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Mass Spectrometry Webinars - Live and on-Demand

Bruker Webinars - tune in and get the latest insights about new technologies, scientific developments, innovative analytical methods and catch late-breaking news.

If you were unable to attend the live webinars, or if you would like to view it again, you can view the on-demand version at your convenience. Registration is required to participate in live webinars or view the recordings of on-demand webinars.

June

16.06.2016
11 am (EDT) /
17 pm (CET)
Rapid and Sensitive Quantitation of Approximately 100 Synthetic Cannabinoids In Serum by UHPLC-Triple Quadrupole Mass Spectrometry



Presenters: Rafaela Martin, PhD, Applications Specialist, Bruker Daltonics

The term synthetic cannabinoid refers to an increasing number of man-made mind-altering chemicals that are sprayed on dried, shredded plant material so they can be smoked, or sold as liquids to be vaporized and inhaled in e-cigarettes and other devices. Because of their similarity to compounds found in the marijuana plant, these chemicals are misleadingly called synthetic marijuana to circumvent current legislation and routine drug testing methods. They are then unscrupulously marketed as safe and legal, despite the fact that their effects can be unpredictable, often leading to severe or even life-threatening conditions. In order to keep ahead of evolving drug prohibition laws, new or slightly modified variants (analogues) of synthetic cannabinoids are regularly synthesized and marketed to the recreational drug user market.
In this webinar, we describe the application of UHPLC-triple quadrupole mass spectrometry using multiple reaction monitoring (MRM) to rapidly and reliably quantify approximately 100 synthetic cannabinoids in human serum at the low ng/mL level.

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16.06.2016
11 am (EST)
Uncovering Metabolic Pathways in Disease to Support Drug Discovery Using High Resolution MALDI Imaging Mass spectrometry



Presenters: Ellen Jones, Ph.D., MALDI Imaging Research Center, Genentech; Dr. Dennis Trede, Ph.D., Managing Director, SciLS Bremen

Matrix assisted laser desorption ionization imaging mass spectrometry (MALDI-IMS) is a robust, label free tool to produce ion-density maps representing the distribution of a variety of analytes within a tissue section of interest. Incorporation of high-resolution FTICR (Fourier transform ion cyclotron resonance) mass spectrometers into existing workflows has now allowed for simultaneous detection of drug and downstream pharmacodynamic responses in a single acquisition. This approach was recently utilized to assess the effects of a drug compound known to elicit a PD response targeting the tryptophan pathway. Whole body tissue sections derived from tumor bearing mice dosed with drug or vehicle were analyzed using MALDI FTICR IMS to evaluate the tissue distribution of tryptophan metabolites. Tissues were sectioned and analyzed in positive ion mode, where 21/24 of the nodes of the pathway could be identified. Two central nodes of the tryptophan metabolism pathway, tryptophan and kynurenine were found to have a pharmacodynamic response to dosing, with tryptophan increasing and kynurenine decreasing in tumors, a finding validated not only by MALDI-IMS but also a complimentary quantitative LC-MS/MS assay. Following the success of the tryptophan study, method development to image additional key metabolic pathways, such as the TCA cycle are ongoing. Preliminary data from these efforts will be presented, along with 3D images representing the first feasibility study to confirm that 3D volume reconstruction is achievable using data collected on an FTICR mass spectrometer. The 3D imaging study was made possible using new acquisition software from Bruker Daltonics and 3D reconstruction software from SCiLS version 2015a (Bremen, Germany). A variety of lipid species including phosphatidylcholines and sphingomyelins were identified across a 3D volume in this pilot project and will be displayed, highlighting the potential impact 3D imaging studies may have in metabolomics workflows, specifically in studies involving heterogeneous tissues such as tumors..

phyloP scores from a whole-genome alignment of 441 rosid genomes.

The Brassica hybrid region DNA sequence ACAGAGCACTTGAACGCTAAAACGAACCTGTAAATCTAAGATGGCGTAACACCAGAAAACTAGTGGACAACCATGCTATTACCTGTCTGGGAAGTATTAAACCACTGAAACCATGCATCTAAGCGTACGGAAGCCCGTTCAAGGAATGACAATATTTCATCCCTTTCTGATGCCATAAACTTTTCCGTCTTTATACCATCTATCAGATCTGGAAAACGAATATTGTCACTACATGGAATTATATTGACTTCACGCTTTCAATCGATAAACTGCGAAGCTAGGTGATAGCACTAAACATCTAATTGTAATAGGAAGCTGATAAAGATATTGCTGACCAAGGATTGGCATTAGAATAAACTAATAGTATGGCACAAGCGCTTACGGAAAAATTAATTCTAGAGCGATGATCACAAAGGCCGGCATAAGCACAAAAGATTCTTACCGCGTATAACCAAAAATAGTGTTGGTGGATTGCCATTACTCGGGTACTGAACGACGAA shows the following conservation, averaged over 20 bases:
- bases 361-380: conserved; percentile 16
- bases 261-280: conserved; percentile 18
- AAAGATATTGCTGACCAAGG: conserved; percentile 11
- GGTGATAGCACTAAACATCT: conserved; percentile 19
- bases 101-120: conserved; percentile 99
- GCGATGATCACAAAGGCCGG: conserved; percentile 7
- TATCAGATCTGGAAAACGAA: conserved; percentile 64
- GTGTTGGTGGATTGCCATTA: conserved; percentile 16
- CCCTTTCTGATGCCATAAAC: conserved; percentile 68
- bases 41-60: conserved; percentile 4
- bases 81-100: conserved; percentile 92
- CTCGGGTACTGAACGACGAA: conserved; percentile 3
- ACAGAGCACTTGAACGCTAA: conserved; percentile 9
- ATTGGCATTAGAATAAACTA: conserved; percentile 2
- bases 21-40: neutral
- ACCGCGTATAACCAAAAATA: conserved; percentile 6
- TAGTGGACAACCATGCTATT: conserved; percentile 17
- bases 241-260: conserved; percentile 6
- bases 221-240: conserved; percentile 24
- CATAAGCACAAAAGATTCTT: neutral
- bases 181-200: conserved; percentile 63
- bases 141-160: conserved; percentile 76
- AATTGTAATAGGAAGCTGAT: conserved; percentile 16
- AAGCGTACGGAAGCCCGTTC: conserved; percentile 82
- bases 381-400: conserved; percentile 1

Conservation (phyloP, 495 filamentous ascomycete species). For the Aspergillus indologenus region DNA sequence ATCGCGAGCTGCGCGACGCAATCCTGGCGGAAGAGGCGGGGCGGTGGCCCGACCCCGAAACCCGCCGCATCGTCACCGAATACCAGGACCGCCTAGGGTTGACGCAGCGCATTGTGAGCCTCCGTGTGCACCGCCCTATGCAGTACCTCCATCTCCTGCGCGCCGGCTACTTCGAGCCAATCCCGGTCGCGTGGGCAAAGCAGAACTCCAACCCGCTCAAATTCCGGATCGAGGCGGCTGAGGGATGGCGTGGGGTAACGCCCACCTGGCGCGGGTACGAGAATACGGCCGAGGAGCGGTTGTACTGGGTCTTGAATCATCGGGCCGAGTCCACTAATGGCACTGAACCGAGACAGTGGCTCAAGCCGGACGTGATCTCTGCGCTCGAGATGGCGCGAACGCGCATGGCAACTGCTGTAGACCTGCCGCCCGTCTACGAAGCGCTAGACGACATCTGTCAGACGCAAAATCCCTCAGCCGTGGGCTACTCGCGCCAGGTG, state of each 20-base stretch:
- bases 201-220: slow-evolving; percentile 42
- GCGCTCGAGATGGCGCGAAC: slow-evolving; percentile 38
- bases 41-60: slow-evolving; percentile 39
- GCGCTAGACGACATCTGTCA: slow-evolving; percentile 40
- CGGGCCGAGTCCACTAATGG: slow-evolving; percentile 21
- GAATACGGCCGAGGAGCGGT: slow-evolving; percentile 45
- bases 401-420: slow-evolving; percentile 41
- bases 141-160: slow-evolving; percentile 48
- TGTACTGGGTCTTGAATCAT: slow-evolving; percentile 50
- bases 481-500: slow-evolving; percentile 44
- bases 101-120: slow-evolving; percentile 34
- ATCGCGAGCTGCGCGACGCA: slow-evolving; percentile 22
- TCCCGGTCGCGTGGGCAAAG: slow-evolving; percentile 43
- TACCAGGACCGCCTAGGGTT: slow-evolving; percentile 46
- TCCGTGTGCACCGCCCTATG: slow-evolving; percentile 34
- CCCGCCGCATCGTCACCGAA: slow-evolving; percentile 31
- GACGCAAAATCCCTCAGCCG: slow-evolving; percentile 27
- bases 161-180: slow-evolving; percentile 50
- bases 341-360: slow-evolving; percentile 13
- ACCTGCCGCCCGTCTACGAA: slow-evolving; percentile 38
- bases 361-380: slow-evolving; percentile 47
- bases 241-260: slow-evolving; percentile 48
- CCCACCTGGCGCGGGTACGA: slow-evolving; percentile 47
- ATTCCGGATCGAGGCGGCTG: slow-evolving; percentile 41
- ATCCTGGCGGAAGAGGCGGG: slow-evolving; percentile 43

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28.06.2016
16 pm (CEST)
Structure Elucidation with Trapped Ion Mobility Spectrometry



Presenters: Dr. Christian Bleiholder, Ph.D., Assistant Professor of Chemistry & Biochemistry, Florida State University

Ion mobility spectrometry - mass spectrometry (IMS-MS) offers great potential to structurally characterize biological macromolecules and their complexes, ranging from amyloid assemblies to viral capsids and allosteric control of protein function. Trapped ion mobility spectrometry (TIMS) is a novel ion mobility method with unique capabilities for structural studies. One unique feature of TIMS is the ability to trap ions for extended periods of time. Further, TIMS has demonstrated unparalleled ion mobility separation power.
This webinar will discuss the technical and theoretical foundation of TIMS, demonstrate the capabilities of TIMS in terms of its resolving power and ability to trap ions for extended periods of time, and illustrate its potential for structural biology studies in conjunction with novel computational methods.

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